Lender Allowed To Foreclose But Punished By Court For Violating Consumer Fraud Act

by: Peter J. Gallagher

A New Jersey trial court issued an interesting opinion last week, allowing a lender to foreclose but imposing significant limitations on the lender because the court concluded that the lender had violated the Consumer Fraud Act.

In Freedom Mortgage Corporation v. Mamie E. Major, borrower wanted to refinance the mortgage on her home to lower the 5 5/8 interest rate and take out additional money to help pay for her grandson’s college tuition. Defendant was 70 years old, earned approximately $30,000 per year and owed $341,500 on her existing mortgage. At the time of the refinance her home had a market value of $365,000, but she eventually abandoned her plan to obtain more equity from the home and instead refinanced just to lower the interest rate.

Her existing home loan was an FHA-insured loan and was current, so Freedom Mortgage Company treated the refinance as an FHA “Streamline loan,” which required little or no new or extra documentation and did not require a new appraisal. According to Freedom, FHA guidelines allowed it to rely on the underwriting performed by the prior lender. Nonetheless, before approving the refinance, Freedom used a “net benefit” test to determine whether it was justified, and concluded that it was because both the interest rate and the monthly payment would be lower under the new loan.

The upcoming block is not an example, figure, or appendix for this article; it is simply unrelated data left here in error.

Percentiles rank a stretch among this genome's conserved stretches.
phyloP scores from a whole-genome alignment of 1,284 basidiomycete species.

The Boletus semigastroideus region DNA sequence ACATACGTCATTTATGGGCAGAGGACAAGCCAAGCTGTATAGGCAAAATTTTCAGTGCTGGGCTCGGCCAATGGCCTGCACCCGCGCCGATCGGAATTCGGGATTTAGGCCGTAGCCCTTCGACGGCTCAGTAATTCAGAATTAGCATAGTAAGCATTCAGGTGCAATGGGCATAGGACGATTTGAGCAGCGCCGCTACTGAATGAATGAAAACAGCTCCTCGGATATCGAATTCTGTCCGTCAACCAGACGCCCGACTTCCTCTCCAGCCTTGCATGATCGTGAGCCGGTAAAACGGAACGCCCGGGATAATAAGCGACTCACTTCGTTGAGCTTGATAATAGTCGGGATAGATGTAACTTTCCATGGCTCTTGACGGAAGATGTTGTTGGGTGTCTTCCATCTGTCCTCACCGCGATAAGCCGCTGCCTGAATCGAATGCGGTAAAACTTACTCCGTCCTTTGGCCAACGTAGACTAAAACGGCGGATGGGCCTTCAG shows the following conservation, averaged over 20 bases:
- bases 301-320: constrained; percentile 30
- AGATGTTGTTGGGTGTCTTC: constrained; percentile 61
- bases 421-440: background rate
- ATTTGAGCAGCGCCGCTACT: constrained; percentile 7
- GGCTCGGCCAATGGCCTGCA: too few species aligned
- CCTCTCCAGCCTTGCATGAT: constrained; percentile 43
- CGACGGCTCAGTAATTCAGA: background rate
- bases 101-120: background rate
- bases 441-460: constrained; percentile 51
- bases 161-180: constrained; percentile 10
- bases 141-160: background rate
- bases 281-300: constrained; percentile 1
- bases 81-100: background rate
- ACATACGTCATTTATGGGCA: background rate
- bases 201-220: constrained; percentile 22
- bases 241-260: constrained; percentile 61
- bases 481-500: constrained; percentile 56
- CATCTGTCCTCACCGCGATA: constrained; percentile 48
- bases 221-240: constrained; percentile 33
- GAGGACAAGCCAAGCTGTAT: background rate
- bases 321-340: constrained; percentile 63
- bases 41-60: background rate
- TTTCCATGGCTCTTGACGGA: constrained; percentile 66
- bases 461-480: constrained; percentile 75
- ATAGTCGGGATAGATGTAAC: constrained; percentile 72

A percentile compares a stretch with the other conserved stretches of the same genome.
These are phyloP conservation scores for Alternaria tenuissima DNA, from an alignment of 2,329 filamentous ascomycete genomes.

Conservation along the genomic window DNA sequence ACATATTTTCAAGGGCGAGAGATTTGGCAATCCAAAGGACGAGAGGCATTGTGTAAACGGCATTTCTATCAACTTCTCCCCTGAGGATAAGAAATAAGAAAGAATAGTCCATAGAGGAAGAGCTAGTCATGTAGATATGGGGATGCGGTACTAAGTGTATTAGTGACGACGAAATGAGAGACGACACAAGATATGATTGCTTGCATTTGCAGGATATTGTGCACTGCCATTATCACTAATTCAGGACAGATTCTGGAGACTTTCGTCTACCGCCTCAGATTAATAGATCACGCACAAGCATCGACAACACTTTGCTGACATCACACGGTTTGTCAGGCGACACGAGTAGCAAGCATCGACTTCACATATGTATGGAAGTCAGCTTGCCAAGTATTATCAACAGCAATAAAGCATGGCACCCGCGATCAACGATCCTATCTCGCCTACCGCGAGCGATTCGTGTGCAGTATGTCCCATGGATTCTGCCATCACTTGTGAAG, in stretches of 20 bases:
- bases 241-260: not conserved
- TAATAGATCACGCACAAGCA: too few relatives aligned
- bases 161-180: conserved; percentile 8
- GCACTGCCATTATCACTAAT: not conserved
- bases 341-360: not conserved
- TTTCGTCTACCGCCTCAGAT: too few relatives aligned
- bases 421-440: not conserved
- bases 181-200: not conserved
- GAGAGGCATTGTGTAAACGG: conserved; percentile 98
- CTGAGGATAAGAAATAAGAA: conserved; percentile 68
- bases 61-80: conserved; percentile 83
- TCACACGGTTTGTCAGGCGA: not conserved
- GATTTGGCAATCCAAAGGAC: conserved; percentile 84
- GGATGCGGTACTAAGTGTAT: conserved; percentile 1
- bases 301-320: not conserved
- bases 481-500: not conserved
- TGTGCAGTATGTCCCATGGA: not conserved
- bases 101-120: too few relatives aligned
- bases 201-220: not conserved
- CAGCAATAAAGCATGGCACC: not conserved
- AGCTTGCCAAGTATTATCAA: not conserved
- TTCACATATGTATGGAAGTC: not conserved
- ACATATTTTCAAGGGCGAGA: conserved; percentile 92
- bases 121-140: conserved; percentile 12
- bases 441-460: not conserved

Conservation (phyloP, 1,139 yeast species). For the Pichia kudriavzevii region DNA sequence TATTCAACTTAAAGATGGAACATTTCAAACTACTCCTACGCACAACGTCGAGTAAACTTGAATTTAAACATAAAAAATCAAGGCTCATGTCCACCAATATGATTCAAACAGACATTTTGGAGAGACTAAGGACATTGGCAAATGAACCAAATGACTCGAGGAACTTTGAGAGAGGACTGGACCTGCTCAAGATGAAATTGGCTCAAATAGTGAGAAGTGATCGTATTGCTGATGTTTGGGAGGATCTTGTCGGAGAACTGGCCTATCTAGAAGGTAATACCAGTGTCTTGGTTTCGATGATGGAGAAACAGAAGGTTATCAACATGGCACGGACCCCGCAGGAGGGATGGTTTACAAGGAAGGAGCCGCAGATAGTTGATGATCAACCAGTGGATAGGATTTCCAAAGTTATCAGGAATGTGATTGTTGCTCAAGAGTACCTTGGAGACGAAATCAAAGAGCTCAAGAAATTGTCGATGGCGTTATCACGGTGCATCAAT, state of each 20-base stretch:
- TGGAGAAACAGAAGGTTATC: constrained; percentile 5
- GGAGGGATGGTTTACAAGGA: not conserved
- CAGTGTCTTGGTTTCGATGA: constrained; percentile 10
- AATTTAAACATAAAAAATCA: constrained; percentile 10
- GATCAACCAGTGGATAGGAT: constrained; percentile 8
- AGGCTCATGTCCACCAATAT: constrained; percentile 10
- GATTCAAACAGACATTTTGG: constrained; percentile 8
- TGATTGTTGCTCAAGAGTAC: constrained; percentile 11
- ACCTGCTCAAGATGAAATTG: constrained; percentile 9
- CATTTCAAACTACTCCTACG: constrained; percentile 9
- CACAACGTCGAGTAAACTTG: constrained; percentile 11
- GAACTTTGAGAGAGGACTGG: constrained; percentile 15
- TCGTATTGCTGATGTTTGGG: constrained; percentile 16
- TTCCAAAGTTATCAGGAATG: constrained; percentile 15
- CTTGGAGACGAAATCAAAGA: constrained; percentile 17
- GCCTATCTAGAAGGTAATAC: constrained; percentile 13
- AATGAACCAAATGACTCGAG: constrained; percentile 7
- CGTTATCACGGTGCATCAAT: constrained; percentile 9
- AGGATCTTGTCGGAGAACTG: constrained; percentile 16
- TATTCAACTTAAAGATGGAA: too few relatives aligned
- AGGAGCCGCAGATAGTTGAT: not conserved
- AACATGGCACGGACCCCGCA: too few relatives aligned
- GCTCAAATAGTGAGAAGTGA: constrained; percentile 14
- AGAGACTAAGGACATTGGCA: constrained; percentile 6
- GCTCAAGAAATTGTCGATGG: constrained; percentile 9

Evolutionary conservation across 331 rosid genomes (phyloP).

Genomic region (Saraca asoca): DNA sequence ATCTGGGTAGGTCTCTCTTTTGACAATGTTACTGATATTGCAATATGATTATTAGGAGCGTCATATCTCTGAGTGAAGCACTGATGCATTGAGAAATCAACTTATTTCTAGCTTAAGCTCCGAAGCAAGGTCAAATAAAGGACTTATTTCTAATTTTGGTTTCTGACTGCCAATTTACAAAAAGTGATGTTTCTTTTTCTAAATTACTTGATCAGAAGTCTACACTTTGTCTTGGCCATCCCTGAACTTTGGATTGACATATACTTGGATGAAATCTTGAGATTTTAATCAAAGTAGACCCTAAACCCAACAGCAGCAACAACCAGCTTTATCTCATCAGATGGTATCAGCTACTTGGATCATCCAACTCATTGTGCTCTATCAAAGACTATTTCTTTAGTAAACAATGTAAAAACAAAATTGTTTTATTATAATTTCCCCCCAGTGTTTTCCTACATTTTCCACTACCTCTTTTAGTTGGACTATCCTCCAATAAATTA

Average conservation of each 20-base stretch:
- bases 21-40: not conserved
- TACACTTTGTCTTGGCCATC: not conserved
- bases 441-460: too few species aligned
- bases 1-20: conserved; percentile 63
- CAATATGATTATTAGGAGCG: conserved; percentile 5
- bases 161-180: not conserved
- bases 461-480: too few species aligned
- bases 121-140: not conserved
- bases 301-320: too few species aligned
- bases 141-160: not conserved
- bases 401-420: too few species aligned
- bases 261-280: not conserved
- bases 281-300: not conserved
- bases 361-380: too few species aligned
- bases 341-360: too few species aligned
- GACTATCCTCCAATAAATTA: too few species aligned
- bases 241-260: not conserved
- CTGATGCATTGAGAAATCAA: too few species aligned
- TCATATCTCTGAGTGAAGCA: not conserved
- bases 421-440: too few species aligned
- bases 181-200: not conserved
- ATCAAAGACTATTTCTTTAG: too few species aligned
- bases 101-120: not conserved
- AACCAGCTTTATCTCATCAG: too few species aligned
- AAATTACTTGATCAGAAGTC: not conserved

At the closing, borrower signed a HUD-1A Settlement Statement that showed a new loan of $354,005, which included the payoff of the prior loan, the payoff of open tax balances, and $11,479.65 in settlement charges, payable to Freedom, for, among other things, a loan discount fee, commitment fee, application fee, and courier fee.

After making six payments on the new loan, borrower defaulted. Freedom filed a foreclosure complaint, which borrower answered. Freedom then moved to strike the answer and proceed with the foreclosure as uncontested. The court granted this motion, but found that there was a factual issue as to whether Freedom violated the New Jersey Consumer Fraud Act (“CFA”) in connection with the refinance. After trial on this issue, the court concluded that Freedom had, in fact, violated the CFA.

 

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